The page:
A kind of malaise has been reported in the city bureaucracy, with many leadership positions vacant or occupied by interim appointees.  Now, comes the uncertainty of “what next?” that can easily filter down several bureaucratic levels.

Just who is this guy, Cronk?  What is his managerial style and his personality?  City employees want answers to those questions.  And then, there are Cronk’s bosses – the ten members of the Austin City Council with their own district fiefdoms, as well as the mayor.  How will they be involved in the dynamics of running the city?  City Manager Cronk is facing a big job.  He may need a 2nd pair of running shoes to keep up with the complex urgency. Read more →

February 2, 2018

Volume 39, Number 42

Downtown Austins skyline is an intriguing thing to behold.  Its continually changing, with office, hotel and residential skyscrapers replacing tall construction cranes on a regular basis.  Infrequent visitors to downtown Austin express amazement over the visual transformation.  Well, it wont be long before two more office towers will emerge closer to the State Capitol.  Yep, the State of Texas will soon join the building spree.  Lets check out the latest.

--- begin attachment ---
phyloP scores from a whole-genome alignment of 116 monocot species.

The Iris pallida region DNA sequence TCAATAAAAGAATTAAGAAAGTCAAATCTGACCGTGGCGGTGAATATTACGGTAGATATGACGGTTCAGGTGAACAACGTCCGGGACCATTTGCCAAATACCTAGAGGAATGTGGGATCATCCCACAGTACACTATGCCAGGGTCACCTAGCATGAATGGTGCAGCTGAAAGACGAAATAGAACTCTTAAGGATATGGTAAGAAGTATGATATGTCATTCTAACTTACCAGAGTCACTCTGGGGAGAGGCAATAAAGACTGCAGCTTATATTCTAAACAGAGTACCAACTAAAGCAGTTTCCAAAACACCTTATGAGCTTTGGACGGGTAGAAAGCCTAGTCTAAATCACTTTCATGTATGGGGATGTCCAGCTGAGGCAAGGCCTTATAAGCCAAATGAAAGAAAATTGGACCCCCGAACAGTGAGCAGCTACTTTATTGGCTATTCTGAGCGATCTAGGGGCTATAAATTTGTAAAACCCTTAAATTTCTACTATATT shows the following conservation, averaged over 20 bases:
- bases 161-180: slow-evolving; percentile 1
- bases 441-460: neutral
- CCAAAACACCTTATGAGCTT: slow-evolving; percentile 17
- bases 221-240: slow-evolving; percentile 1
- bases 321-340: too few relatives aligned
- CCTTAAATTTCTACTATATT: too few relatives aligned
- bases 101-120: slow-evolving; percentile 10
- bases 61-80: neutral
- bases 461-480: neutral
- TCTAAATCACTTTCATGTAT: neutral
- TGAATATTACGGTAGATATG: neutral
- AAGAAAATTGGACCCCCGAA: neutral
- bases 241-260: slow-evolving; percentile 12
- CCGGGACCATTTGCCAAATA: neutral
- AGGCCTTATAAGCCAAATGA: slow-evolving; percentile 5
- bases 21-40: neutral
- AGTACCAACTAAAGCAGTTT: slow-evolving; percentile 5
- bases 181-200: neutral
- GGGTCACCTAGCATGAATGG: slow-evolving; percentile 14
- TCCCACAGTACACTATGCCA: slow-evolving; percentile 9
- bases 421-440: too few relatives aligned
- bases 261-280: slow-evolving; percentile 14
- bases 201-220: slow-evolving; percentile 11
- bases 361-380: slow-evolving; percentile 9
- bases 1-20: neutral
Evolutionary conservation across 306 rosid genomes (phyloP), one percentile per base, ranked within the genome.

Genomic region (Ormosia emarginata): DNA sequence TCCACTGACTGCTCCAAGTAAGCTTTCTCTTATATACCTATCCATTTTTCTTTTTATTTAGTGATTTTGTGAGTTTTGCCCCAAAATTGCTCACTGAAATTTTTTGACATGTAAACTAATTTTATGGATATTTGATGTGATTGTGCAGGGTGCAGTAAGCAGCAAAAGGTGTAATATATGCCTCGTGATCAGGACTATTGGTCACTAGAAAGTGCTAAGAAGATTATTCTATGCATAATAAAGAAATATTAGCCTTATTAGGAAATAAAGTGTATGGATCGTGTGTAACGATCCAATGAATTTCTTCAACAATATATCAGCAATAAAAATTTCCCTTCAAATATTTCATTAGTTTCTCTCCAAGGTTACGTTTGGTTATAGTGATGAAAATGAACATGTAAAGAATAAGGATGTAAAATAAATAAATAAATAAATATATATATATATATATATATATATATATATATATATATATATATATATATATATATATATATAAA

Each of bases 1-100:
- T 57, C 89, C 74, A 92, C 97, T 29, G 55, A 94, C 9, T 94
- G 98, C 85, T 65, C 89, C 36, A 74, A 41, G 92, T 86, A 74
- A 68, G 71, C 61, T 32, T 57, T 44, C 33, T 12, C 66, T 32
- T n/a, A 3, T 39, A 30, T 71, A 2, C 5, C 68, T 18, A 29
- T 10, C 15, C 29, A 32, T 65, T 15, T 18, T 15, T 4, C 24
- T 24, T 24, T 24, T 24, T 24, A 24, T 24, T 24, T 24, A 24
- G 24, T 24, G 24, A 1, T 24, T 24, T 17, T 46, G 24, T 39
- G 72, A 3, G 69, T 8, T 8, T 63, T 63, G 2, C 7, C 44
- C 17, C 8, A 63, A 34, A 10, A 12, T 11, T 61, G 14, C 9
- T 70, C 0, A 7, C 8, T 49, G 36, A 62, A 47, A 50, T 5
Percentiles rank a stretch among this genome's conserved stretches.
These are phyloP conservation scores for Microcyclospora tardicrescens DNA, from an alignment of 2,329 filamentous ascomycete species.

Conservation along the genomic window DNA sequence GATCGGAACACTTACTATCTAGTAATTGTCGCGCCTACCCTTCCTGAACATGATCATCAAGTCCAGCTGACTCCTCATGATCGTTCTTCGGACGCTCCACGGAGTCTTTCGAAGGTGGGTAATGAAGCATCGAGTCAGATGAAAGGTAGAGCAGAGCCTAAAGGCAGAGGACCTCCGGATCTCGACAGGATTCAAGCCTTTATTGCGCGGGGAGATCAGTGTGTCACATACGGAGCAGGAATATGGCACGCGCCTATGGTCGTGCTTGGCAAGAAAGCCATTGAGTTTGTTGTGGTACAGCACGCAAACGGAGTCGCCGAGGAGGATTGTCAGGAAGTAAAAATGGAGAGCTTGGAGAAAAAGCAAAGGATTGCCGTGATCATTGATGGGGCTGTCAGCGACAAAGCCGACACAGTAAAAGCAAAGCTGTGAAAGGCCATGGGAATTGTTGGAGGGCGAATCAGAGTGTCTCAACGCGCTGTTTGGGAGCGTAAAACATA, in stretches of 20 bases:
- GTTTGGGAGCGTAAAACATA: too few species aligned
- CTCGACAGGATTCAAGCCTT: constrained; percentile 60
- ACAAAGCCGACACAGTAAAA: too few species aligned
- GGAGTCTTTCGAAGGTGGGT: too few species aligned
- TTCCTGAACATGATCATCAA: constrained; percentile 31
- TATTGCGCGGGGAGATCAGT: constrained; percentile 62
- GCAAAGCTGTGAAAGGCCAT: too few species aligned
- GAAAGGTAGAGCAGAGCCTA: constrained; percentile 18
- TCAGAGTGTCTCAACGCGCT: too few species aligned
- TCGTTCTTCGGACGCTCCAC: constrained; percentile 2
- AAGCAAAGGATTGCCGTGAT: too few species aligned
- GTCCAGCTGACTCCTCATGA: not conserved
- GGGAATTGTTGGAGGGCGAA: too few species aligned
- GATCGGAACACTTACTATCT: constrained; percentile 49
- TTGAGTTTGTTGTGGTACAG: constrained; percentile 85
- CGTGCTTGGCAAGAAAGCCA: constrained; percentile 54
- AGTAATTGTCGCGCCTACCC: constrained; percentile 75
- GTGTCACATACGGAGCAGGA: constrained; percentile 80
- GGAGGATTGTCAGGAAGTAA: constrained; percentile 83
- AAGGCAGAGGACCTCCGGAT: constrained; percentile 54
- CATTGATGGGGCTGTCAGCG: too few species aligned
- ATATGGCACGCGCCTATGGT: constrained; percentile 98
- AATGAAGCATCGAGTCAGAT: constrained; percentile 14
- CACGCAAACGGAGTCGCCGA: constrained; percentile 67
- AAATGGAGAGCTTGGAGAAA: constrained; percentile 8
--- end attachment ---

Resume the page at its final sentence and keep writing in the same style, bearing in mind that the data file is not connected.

Consolidating state offices and state employees has long been discussed.  After all, in a state that has been one of the fastest-growing in the nation for years, it is not surprising the size of state government has been expanding as wellAs this expansion takes place, many state agencies have been paying rent to provide space for state workers.  And, many of those employees are spread around town.  So, what’s the plan?

The Capitol Complex Master Plan is composed of three phases that will consolidate several state agencies in buildings near the State Capitol.  It’s big.  The current cost is estimated at $581 million.  And, this is planned to deliver about one-million square-feet of office space in two new office buildings.